As the collection of articles in Z and the piece in FT by Occupy London participants indicate, at least some Occupiers are willing to formulate demands, and are not averse to involvement in electoral politics.  My focus here is what the most useful demands might be in the context of US politics, society and culture, both for their own sake and as organizing vehicles.  As daunting as the task may seem, I think Hossein-Zadeh has come up with a very promising and simple program, with which I generally agree, in suggesting that the movement demand “jobs for all,” “Medicare for All,” and “no cuts in Social Security.”  At one point he formulates the healthcare demand, as “affordable healthcare for all.”  And his third demand is to “save Social Security.”  Since how we formulate or phrase things matters, I propose that we stick with “Medicare for all” as the healthcare demand, and that we work to INCREASE AND EXPAND rather than merely “save” Social Security.

I understand these demands “are more radical than the Democrats can stomach, but make some Occupiers yawn.”  Shamus Cooke, “Reform vs. Revolution Within Occupy,” http://www.globalresearch.ca/index.php?context=va&aid=28196.  I have the summer and fall issues of Adbusters.  (If you don’t, you may want to get them:  http://www.adbusters.org/.  Adbusters is the Canadian magazine that has been credited with catalyzing the initial Occupation of Wall Street last fall).  I know that underlying some of the motivation to Occupy Wall Street is a profound disillusionment with consumerism and other attitudes and ways of life that have become dominant or at least widespread in our culture, but that not only fail to satisfy but indeed frustrate our ultimate and deepest needs and desires, and are destroying the biosphere, and with it the possibility of continuing life in any form remotely similar to what we now have, or have known.  It is to the resumption of that debt-driven consumerist way of life that the actions of the Obama administration  and the Fed are directed.  And I believe that the resurrection of that way of life, if it can be effected (though I don’t think it can), would renew and speed up that process of destruction, which has been slowed somewhat by the economic crisis.  So there are many who say we need more than “just” jobs, healthcare, and a good social safety net.  And they’re right.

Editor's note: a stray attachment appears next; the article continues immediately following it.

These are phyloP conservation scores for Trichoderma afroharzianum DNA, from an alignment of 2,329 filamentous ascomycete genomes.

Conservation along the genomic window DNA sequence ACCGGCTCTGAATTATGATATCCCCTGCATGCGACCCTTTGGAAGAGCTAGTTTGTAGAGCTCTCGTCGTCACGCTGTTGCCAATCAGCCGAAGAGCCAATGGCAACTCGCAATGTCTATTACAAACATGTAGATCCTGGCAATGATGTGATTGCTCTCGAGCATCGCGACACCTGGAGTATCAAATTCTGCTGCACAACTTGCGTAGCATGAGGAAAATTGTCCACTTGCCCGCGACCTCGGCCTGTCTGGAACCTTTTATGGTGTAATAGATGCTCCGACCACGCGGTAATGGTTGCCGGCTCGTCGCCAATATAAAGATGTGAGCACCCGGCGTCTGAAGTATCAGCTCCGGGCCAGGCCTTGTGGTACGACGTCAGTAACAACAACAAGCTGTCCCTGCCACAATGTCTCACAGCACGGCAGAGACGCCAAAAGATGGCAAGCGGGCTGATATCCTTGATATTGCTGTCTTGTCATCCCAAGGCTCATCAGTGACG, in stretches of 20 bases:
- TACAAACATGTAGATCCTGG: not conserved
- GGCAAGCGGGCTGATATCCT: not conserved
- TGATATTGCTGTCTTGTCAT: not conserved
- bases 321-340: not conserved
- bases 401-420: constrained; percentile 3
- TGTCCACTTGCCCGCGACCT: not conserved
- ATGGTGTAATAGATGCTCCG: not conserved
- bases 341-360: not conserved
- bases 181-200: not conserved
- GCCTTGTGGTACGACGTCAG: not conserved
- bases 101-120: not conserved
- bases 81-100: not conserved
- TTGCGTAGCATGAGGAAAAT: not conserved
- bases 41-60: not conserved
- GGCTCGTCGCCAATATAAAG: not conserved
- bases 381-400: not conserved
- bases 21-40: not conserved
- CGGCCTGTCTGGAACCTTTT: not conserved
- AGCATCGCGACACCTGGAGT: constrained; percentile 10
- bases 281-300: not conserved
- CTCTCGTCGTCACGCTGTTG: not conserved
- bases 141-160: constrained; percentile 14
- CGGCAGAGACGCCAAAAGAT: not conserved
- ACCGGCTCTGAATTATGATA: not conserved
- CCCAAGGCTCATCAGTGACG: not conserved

And yet, “only a truly mass movement of working people has the potential to achieve the various [as yet inchoate] demands of the Occupy movement.”  [Shamus Cook’s article, above.]  To me, anything that buys time, by forestalling the dissolution of existing institutions – the good with the bad – and the possible descent into chaos, has the potential to broaden the base of resistance and allow time and room for creation of the conditions for continuing civility and civilized life, of community.  So the demands that may bore some people – jobs, Medicare, and MORE Social Security – which provides not only retirement security but aid to younger people with disabilities, by the way  – are eminently sensible and appealing to me.  A people that has united and mobilized to achieve such demands would be better informed and empowered and in a better position to achieve more fundamental change, while people who are struggling for the means of sustenance can’t even think about such things.  And if we add to my trio the demand that these things be paid for by taxing Wall Street, large corporations and the rich and substantially dismantling the war machine, we have the makings of a comprehensive program with enormous appeal to, if not the entire 99%, at least substantial majorities for each component and for the program as a whole.  So with that prelude, let’s take a look at Hossein-Zadeh’s suggestions in more detail.

“Jobs for all” speaks for itself and is pretty hard to misinterpret or confuse, and we have ample historical examples and precedent in the Works Progress Administration, Civilian Conservation Corps, and other New Deal programs.

I would shy away from formulating a demand as “affordable healthcare for all,” though, because the opposition and even many people in favor of the general idea may argue that there are many ways in which it might be fulfilled.  Some even argue that we already have affordable healthcare for all (based on the availability of emergency rooms).  Okay, I know that’s crazy, and cruel, but it’s what some people think, and argue.  And it’s important to Simplify, Simplify, and – did I mention the importance of simplicity?  Partly because there are devils waiting in the wings to kill any good social program with details, and anyway, in simplicity there is clarity.  So I would demand “Medicare for all,” because that demand is based on a specific, existing program, and expanding it to include everyone is the simplest way to meet the demand without risking confusion over the details, which are already practiced by the existing Medicare program.